Speaker of the House McKeeva Bush put Legislative Assembly members and the local media on notice Wednesday that he intended to adopt a strict interpretation of rules for parliamentary procedure and privilege during the current government’s term.
“Members should be aware of the protection they have when speaking because there is parliamentary privilege,” Mr. Bush said. “But it is exactly that protection that dictates decency and truth, not speculation or hearsay.”
“[Parliamentary] privilege cannot be abused,” he said. “Members or those outside the House who disregard these rights and immunities are in breach of privileges and can be punished. This applies to the media and any other entity or person.
“We have the right to punish actions that obstruct or impede the assembly in the performance of its functions and are contemptible offenses against its authority.”
Parliamentary privilege gives lawmakers the absolute right of free speech within the confines of the assembly during its proceedings without fear of being cited for defamation, even if the claims they make are untrue or misleading. Generally, reporting of all such matters in the press is considered to have the same legal protection, as long as those reports are a fair representation of what is said and done.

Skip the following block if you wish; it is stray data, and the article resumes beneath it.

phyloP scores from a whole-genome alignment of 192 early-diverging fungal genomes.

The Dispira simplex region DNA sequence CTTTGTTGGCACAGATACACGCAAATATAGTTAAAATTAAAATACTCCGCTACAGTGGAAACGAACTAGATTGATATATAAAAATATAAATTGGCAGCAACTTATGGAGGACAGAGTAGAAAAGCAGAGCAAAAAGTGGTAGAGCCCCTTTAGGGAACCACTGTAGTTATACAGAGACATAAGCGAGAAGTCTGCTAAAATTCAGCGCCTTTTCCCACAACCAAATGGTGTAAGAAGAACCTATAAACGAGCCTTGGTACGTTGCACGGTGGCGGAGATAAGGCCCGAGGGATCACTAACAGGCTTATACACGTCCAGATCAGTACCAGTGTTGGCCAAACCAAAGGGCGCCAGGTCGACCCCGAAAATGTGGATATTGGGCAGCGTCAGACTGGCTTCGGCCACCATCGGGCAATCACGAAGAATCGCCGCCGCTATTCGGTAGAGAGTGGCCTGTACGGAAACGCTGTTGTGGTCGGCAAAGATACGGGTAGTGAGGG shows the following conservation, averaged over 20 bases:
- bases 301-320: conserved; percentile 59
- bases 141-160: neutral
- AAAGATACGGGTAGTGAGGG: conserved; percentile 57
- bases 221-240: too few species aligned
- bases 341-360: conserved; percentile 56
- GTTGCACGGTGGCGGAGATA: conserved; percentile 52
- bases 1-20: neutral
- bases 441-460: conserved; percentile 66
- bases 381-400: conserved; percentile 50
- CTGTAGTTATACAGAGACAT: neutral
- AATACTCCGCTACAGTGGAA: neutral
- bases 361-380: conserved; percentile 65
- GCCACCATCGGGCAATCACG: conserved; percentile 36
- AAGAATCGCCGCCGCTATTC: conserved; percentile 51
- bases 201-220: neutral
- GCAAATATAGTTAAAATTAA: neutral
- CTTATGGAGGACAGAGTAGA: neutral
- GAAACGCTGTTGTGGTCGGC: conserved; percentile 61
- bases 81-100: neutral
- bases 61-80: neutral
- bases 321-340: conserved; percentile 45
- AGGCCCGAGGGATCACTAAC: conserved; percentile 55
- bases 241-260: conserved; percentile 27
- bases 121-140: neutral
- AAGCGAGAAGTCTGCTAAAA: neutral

During his speech Wednesday morning, Speaker Bush warned the media that publishing accounts from the House proceedings that only “suit them” could lead to legal action.
“It is one thing to report debates of the Legislative Assembly as a matter of public interest,” Mr. Bush said. “It is quite another for the media to carry any irresponsible or scandalous words that may happen to fall from the lips of the members speaking in the Legislative Assembly, whether they are relevant to the matter being debated or not.
“If a member does abuse his privilege, not for making a real contribution to the question being debated, but as a license to speak irresponsibly about someone, and especially someone who has no standing [in parliament] and cannot defend himself, the media should not add to the wrong.”
Mr. Bush said the same principle would apply if words spoken in the assembly were later expunged from the official record because they were deemed “scurrilous.”
The Speaker also noted that he would keep a close ear on debates to ensure the matters being discussed were relevant to the issue before the House.
“A member who persists in irrelevance or tedious repetition may be directed by the Speaker to discontinue his speech or resume his seat,” Mr. Bush said.